The Ultimate Fighter
This Friday, Yushin Okami returns to the Octagon for the first time since 2013 to battle Ovince Saint Preux in the UFC Fight Night main event at Saitama Super Arena. It’s a tall order for Okami, coming in on short notice to move up a weight class and face OSP, but when the call came to step in for the injured Mauricio “Shogun” Rua, he didn’t hesitate.
“I always wanted to make a comeback to the UFC so I am just very happy,” Okami said.
Winner of four in a row, the former middleweight title challenger has gone 5-2 since his last UFC appearance against Ronaldo “Jacare” Souza in September 2013, and he even made a return to welterweight in 2015. In fact, after this bout at 205 pounds, Okami plans on making a run at 170-pound gold in the UFC.
“When I took this offer, I did notify the UFC matchmakers that I would like to fight at 170 from the second fight on this contract,” he said.
>As a big welterweight, the 36-year-old Okami will be a handful for his future foes, but the next order of business is Saint Preux, and the Kanagawa native can’t wait to reintroduce himself to UFC fans.
“They will see my experience,” he said when asked what should be expected of him in Saitama. “And also my mental approach towards the fight.”
Here are seven of Okami’s most memorable MMA moments:
Anderson Silva WDQ1 – Rumble on The Rock 8 – 1/20/06
13-2 as a pro, with his only losses coming against respected vets Amar Suloev and Falaniko Vitale, Okami made his second US appearance against a pre-prime Anderson Silva in Hawaii. Silva had made some noise on the international scene with five PRIDE appearances, but his 3-2 record in the organization didn’t exactly show off “The Spider” who went on to become one of the greatest fighters in MMA history. On this night in Honolulu, the Brazilian did look to be on top of his game, as he dominated the standup and tossed aside any Okami takedown attempts. Eventually, Okami got Silva to the mat, but just when it looked like the bout was going to get interesting in terms of “Thunder” getting back in the fight, Silva finished the bout with an up kick. Unfortunately for him, it was an illegal move, and he was disqualified by referee (and future UFC fighter) Troy Mandaloniz. On paper, it was a Silva loss, but Okami didn’t see it as such. “The records say I won but I really lost the match,” he said. “But I believe because of this fight I've grown stronger.”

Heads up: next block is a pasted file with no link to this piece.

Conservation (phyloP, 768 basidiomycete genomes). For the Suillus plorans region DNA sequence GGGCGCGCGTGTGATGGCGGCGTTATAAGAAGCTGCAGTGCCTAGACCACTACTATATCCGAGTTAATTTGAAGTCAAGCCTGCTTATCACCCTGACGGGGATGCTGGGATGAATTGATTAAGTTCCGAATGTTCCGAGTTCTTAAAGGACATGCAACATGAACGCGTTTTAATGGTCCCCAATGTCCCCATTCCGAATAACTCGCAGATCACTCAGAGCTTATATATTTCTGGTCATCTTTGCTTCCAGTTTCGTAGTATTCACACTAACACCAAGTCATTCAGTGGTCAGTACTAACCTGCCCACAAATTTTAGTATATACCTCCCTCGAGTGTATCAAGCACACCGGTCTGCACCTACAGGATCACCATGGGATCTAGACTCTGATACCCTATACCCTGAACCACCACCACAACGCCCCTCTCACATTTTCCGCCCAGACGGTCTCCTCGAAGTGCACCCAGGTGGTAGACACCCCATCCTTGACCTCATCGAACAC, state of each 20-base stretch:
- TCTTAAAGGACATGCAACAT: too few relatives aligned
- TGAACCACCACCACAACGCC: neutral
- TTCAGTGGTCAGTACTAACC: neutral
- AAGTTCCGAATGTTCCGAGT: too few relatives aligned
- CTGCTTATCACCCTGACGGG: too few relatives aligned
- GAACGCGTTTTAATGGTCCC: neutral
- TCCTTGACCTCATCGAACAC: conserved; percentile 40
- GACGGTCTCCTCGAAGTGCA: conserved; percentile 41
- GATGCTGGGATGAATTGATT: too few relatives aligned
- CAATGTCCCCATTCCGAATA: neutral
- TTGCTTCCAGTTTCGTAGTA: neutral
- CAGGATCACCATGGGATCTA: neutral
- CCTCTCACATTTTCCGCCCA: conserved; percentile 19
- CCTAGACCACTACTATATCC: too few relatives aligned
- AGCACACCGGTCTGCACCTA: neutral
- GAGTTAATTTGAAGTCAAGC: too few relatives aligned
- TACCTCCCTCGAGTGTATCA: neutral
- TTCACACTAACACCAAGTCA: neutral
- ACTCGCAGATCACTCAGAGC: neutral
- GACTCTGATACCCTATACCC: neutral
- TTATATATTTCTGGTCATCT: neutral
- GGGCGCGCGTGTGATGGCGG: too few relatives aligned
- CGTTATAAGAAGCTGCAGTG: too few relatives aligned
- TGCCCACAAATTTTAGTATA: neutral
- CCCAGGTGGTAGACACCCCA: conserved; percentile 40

Alan Belcher W3 – UFC 62 – 8/26/06 (Watch on UFC FIGHT PASS)
Three months after the win over Silva, Okami returned to Hawaii and lost a majority decision to Jake Shields. It would be his last defeat for over a year, and after two TKO wins in Japan, he made his low-key UFC debut against fellow debutant Alan Belcher, a late replacement for former middleweight title challenger David Terrell. The bout was punctuated by what can be best described as a bizarre front flip by Belcher while Okami rode his back in the third round, but other than that bright moment, it was all Okami, who pounded out a workmanlike three round unanimous decision and announced his arrival to the UFC.
Mike Swick W3 – UFC 69 – 4/7/07 (Watch on UFC FIGHT PASS)